Abd Alla, J., Graemer, M., Fu, X. & Quitterer, U. Inhibition of G-protein-coupled Receptor Kinase 2 Prevents the Dysfunctional Cardiac Substrate Metabolism in Fatty Acid Synthase Transgenic Mice. Journal of Biological Chemistry 291, 2583–2600 (2016).

John JV McMurray, Marc A Pfeffer, Heart failure, The Lancet, Volume 365, Issue 9474, 28 May–3 June 2005, Pages 1877-1889, ISSN 0140-6736, http://dx.doi.org/10.1016/S0140-6736(05)66621-4.
(http://www.sciencedirect.com/science/article/pii/S0140673605666214)

10 Replies to “GRK-2: A Potential Target for Therapeutic Drugs Treating Heart Failure”

  1. Great article Zach. It sounds like Pparg positively regulates a bunch of genes associated with heart failure, including Fasn. Is there any way to determine the expression levels of Pparg and Fasn? If so, we could clinically anticipate heart failure in patients with elevated Fasn or Pparg who have multiple risk factors and catch it early.

    1. Thanks and Abd All et al. used real time quantitative RT-PCR with a LightCycler 480 to determine expression levels of Fasn and Pparg, but I agree that development of expression detection for Pparg could be important for determining risk of heart failure.

  2. Great summary of the article. Very informative.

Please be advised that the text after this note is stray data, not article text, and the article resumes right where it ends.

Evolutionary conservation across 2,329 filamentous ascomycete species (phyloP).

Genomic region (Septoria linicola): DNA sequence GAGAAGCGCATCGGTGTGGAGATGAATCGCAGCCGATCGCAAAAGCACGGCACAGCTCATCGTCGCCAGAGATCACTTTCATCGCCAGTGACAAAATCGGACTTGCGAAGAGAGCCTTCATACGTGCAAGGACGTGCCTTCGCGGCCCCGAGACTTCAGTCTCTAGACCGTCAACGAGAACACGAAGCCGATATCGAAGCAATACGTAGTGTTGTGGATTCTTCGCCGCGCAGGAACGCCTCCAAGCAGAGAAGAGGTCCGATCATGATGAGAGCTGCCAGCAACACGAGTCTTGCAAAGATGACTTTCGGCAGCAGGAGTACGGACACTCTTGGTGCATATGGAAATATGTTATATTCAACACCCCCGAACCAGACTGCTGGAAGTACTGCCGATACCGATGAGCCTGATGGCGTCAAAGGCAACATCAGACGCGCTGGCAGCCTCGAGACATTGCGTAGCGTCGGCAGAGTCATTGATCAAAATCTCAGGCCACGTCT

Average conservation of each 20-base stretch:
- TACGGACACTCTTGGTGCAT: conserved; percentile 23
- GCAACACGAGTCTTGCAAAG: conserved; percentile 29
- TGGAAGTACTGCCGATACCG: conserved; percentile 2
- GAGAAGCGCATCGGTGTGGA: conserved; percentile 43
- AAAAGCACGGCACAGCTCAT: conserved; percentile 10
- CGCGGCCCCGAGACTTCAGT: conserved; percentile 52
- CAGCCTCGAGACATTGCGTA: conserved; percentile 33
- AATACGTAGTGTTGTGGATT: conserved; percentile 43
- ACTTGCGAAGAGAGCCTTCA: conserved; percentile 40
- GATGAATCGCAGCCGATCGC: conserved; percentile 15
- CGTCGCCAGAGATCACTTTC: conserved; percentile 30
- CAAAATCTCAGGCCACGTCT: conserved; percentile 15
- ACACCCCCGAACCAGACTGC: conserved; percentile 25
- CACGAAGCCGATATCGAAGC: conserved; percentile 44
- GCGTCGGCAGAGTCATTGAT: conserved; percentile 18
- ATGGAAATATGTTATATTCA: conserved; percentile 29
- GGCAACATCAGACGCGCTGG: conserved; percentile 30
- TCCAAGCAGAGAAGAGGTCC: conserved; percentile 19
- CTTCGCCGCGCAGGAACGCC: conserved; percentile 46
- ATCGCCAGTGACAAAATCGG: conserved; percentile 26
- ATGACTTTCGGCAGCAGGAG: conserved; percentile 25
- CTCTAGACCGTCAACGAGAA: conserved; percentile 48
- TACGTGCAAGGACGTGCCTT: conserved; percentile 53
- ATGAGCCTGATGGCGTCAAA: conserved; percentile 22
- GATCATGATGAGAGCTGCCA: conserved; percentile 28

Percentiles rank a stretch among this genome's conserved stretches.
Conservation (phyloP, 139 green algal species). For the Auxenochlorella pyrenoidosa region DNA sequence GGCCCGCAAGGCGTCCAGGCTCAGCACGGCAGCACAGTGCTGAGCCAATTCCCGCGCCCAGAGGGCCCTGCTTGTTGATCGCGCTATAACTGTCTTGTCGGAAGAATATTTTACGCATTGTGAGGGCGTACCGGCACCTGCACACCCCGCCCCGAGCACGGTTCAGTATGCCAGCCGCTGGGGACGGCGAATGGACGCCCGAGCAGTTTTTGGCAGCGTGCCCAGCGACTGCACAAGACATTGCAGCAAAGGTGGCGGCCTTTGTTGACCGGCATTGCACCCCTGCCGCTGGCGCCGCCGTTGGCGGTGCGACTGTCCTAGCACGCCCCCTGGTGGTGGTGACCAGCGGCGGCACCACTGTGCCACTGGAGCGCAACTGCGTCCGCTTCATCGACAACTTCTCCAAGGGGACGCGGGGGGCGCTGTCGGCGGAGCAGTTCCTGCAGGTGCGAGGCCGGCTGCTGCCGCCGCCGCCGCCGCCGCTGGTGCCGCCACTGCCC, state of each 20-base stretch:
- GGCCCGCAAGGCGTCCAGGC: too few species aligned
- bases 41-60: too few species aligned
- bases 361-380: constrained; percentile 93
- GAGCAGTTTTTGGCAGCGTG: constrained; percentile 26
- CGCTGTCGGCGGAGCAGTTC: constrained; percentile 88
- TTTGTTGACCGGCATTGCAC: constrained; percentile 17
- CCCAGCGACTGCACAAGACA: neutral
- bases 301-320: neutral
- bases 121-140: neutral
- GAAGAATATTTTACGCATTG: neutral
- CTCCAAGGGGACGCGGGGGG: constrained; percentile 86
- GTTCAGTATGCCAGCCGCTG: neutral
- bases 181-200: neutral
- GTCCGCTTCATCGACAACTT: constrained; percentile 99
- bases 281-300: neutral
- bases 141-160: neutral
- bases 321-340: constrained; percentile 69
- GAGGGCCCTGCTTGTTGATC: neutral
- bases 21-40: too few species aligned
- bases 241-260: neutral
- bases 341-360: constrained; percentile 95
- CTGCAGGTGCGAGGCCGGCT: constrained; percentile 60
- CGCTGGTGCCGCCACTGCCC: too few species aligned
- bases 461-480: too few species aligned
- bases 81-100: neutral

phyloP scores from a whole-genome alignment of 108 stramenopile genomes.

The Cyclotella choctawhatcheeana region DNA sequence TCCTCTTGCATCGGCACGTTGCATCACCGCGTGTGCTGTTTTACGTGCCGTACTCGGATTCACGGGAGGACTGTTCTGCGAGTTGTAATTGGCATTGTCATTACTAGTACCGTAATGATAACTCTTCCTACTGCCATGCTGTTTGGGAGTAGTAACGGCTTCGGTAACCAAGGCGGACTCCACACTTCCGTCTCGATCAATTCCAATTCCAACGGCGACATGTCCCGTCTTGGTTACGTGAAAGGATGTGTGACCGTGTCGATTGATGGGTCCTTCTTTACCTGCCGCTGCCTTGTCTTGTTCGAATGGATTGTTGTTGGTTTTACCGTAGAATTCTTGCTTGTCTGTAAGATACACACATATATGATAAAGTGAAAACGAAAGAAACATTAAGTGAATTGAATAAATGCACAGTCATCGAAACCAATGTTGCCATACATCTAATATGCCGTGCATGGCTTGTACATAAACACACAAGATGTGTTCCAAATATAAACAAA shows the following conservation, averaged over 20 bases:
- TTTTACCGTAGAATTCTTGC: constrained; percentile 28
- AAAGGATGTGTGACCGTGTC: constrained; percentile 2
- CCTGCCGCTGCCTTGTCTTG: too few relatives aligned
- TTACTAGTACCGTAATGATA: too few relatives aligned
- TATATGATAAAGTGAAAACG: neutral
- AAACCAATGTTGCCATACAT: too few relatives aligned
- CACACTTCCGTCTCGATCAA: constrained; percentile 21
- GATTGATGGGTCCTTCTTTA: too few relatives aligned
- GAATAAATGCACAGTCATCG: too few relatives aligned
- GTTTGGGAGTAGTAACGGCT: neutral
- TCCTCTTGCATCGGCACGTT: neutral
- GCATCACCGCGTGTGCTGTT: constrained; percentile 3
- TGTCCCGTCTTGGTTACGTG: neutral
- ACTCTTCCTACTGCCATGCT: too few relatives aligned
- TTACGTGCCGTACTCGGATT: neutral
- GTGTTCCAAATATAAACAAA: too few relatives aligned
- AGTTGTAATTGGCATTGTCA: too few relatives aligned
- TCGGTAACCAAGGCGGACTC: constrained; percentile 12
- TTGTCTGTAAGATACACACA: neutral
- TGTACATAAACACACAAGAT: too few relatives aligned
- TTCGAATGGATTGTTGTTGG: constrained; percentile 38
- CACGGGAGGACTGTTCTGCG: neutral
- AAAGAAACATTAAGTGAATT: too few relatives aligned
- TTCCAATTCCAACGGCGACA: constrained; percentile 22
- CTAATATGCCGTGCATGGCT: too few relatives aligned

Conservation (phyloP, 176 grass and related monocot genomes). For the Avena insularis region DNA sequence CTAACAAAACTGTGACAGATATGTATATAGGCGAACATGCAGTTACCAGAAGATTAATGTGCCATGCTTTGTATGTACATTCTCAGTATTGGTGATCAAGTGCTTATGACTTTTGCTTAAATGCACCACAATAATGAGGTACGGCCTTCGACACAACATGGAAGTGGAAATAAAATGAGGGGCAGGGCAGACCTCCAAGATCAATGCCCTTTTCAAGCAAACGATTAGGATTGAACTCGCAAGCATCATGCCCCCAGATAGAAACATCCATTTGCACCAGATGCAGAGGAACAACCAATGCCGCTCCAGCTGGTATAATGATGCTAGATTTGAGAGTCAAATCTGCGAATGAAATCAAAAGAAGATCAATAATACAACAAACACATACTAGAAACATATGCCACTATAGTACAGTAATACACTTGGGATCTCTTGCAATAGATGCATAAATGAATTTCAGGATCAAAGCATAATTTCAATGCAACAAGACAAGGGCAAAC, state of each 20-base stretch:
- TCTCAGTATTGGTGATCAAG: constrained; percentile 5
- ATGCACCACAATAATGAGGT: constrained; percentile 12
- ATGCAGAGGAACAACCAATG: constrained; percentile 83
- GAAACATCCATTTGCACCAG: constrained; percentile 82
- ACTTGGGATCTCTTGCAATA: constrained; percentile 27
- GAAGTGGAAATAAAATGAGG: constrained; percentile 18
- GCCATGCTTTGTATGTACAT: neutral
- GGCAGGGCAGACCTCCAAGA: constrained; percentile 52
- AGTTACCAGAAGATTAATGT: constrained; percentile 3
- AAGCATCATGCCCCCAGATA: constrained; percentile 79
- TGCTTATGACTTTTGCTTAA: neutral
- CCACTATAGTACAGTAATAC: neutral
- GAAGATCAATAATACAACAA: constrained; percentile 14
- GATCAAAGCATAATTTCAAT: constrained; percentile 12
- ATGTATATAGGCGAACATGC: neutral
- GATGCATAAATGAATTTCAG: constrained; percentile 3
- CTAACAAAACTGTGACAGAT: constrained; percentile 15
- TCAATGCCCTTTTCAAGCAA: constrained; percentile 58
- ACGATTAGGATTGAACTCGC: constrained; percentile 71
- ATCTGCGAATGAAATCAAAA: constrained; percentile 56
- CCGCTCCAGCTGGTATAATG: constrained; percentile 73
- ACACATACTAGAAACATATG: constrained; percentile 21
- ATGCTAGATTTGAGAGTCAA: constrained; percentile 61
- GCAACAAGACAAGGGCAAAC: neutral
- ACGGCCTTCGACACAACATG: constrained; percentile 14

The authors point out that while the inhibition of GRK2 promotes lessened cardiotoxic phenotypes the inhibition of GRK2 and ERK pathways did not. This is attributed to the ERK inhibition causing an up-regulation in pparg. However, since GRK2 inhibition acts in part to down-regulate ERK how does this produce a differing effect? Could there be a different unexplored pathway linking GRK2, ERK and cardiotoxic factors? How might levels of ADIPOQ, UPC1 and RETN be different when ERK is inhibited, GRK2 is inhibited and both are inhibited?

    1. Thank you
      From my understanding inhibition of GRK2 actually enhances the activity of the ERK cascade which leads to increase in pparg phosphorylation (inactivation). That is why GRK2 inhibition and ERK inhibition by RKIP did not lessen the cardiotoxic phenotype; inhibition of ERK prevented phosphorylation of pparg (remained active) and the tg-FASN mice had the cardiotoxic phenotype. I’m sure there could be an unexplored part of this pathway that likely contributes to ERK regulation (as it ERK cascade has multiple functions in different tissue through the body. levels of Pparg targets, ADIPOQ, UCP1 and RETN, are lower when pparg is inactivated by phosphorylation. GRK2 inhibition increases pparg inactivation by enhancing activity of the ERK cascade. ERK inhibition would increases pparg activation and levels of pparg targets would increase. Inhibition of both ERK and GRK2 would have the same phenotype as ERK inhibition.

  3. Very good summary of the article that gives a lot of information to the reader in a very succinct manner. You mentioned that FASN would not be a target for inhibition because it has critical functions for various other tissues; however Figure 1 shows its inhibition in the signaling pathway. Is this inhibition the result of PPARG inhibition or GRK2 inhibition or both? Additionally, I am curious about any negative side effects that result from GRK2 inhibition in relation to its effect on FASN. Do you know of any other studies that speak to these types of side effects?